Sabrage: Pomp and Physics

Leo Daedalus, Host of The Late Now, sabres a bottle of sparkling wine at the PDX Magazine Issue #3 Launch Party at Lightbar on Dec 13, 2013. Also pictured Ross Blanchard, PDX Magazine Editor-in-chief. Photo by Miri Stebivka By Ross Blanchard When we open up a bottle of sparkling wine this holiday season, most of us don’t consider slashing off the top of it with a large blade. Most of us also are not on horseback, do not carry a sabre, and are not celebrating battlefield victories. These apparently were minor details on two separate occasions within the last month where I’ve witnessed the beheading of bottles of bubbly with chef’s knives. “Sabrage” as the practice is called, may have started with Napoleon Bonaparte’s cavalry officers in the late 18th Century and is far from a practical way to get at a bottle’s contents, not to mention a wasteful practice. But this violent decapitation of the delicate, curved neck of a bottle is rather dramatic at a party, its precious contents, its life blood, gushing wastefully onto the floor. While our inner-Hussar thinks only of the impetuous flair and danger of the swinging knife and the flying glass that brings cheers from party-goers, the next morning, staring at the empty bottle, its cork and…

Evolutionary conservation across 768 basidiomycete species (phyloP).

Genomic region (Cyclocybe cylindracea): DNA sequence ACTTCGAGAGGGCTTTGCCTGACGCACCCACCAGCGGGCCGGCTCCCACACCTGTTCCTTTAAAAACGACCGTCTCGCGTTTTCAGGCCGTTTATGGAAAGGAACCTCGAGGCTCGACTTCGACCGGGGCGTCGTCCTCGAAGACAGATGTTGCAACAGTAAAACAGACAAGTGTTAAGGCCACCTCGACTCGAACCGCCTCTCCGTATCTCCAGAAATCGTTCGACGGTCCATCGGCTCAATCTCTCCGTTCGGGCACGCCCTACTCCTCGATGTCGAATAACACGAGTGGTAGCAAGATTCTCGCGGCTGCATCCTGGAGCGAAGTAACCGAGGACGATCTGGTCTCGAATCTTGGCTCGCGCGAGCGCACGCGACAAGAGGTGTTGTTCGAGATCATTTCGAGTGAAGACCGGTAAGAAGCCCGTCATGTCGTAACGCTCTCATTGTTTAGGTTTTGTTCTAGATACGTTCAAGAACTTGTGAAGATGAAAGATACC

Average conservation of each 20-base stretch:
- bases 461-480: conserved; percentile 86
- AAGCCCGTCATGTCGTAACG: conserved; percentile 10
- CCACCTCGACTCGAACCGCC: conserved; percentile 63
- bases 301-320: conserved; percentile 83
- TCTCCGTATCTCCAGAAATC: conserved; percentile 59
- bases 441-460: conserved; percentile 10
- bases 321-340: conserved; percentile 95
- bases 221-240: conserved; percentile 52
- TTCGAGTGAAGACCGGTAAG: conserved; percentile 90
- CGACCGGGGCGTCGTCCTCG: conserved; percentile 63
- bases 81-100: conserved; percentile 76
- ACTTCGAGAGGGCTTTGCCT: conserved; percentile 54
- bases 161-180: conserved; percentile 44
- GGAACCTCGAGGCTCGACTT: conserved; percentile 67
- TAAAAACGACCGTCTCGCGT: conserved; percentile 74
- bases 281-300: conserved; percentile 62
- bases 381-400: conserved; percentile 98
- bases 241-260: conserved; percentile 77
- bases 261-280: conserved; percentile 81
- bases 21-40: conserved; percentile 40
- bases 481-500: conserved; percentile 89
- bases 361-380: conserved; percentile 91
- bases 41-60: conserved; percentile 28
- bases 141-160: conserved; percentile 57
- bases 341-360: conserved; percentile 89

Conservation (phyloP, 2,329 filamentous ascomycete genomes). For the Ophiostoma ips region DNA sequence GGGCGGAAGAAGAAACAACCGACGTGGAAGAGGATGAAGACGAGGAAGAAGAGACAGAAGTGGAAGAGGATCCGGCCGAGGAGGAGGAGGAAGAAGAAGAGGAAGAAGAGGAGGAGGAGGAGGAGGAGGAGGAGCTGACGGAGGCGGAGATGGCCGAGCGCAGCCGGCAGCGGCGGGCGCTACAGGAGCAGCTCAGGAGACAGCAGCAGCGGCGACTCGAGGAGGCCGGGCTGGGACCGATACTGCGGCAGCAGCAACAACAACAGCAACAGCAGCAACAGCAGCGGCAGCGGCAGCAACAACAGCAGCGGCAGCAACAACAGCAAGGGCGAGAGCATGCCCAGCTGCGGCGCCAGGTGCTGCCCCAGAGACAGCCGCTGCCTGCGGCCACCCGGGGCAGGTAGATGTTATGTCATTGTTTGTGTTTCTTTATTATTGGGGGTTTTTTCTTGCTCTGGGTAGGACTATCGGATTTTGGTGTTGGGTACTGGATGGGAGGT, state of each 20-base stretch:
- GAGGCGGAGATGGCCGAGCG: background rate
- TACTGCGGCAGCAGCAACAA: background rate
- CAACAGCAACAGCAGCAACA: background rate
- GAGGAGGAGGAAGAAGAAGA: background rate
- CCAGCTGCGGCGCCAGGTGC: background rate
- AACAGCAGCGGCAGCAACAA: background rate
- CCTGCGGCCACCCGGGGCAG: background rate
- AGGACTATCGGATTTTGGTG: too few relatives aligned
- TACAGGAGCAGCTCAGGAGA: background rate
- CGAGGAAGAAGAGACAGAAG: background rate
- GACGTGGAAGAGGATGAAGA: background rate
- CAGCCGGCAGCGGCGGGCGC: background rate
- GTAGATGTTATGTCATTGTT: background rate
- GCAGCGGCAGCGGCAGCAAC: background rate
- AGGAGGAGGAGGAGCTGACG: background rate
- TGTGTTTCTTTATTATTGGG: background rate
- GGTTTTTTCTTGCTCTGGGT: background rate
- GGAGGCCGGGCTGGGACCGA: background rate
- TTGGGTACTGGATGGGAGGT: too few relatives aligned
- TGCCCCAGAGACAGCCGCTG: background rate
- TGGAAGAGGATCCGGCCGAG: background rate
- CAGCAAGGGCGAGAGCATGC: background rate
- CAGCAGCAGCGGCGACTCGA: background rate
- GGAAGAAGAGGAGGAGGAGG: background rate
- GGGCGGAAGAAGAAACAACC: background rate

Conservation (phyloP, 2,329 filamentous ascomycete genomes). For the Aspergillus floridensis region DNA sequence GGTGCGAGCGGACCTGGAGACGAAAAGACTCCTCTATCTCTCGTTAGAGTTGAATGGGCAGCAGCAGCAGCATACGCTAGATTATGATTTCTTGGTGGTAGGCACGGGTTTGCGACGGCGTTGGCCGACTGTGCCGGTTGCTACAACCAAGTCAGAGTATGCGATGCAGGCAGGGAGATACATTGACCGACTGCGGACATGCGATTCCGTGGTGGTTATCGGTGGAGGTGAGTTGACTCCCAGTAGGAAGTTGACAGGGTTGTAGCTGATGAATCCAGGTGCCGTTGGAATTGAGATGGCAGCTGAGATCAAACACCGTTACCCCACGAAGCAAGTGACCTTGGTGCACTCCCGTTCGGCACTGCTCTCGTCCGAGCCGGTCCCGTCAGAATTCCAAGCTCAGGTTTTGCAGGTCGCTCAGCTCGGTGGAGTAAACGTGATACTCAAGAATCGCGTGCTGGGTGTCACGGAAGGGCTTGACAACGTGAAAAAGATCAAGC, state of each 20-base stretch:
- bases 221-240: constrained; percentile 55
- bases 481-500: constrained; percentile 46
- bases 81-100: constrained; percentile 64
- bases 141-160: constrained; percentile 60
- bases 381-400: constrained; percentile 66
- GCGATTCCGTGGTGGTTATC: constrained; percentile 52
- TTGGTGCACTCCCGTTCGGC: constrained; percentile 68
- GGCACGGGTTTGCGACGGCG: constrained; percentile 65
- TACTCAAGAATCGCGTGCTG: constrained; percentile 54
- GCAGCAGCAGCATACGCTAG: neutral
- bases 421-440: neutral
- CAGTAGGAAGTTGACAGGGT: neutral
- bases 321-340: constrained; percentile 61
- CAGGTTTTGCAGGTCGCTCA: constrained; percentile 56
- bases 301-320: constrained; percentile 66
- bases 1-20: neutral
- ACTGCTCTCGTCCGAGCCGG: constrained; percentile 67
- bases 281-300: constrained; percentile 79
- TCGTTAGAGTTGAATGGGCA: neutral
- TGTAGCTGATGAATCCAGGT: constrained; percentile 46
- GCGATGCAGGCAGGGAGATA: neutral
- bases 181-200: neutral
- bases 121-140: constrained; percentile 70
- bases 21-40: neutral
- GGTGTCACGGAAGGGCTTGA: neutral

J is for Jelly Jar

J is for Jelly Jar This is what you shall do: eat the jam. Keep Mason jars for ice water, or in sickness, tea of nettle and cinnamon, lemon slices, honey. The grain? Yes, too. Bourbon is a tireless physician. — Dena Rash Guzman Above: Self-portrait by Dena Rash Guzman.

The Words Market

“I’m leaving.” Tilda spoke defensively. “Everybody’s leaving. The Words Market is in shambles, everything’s been sold.” She appeared confused by her terror and clutched nervously at the office pens. “People are now reporting serious trouble speaking at all. I must leave. I must collect my… chil… ki… drens…”

‘Tis the Seasoning: My Blood-Red Passion for Borscht

Sometimes the borscht was as perfect as it gets, and you’d close your eyes and suddenly your heart would be transported through hundreds of years of history via the beet time machine. You always knew you were eating something very, very special.

Flagon & Vine: Shimmer – Pirate Négociant

“We’re trying to get people to open their eyes,” Shimmer explains. “They’re drinking mass-produced, chaptalized (sweetened), citrified (fruit extract added) wines. Some wineries even put oak powder in some of these wines, so you taste a barrel that was never there!”

Portland Mixology: Holiday Cocktails

Hold a smoldering cedar chip underneath an upside-down cocktail glass and allow the smoke to waft over the inside of the glass. In a cocktail shaker, add the bourbon, around a half-teaspoon of rosemary leaves and sweet vermouth.

The Rabbit That Bit Christmas

She was dripping wet and pale as a fish, somehow just ignoring the presence of winter, and beautiful for it. I thought if she could do it, I could, too. But she was born here.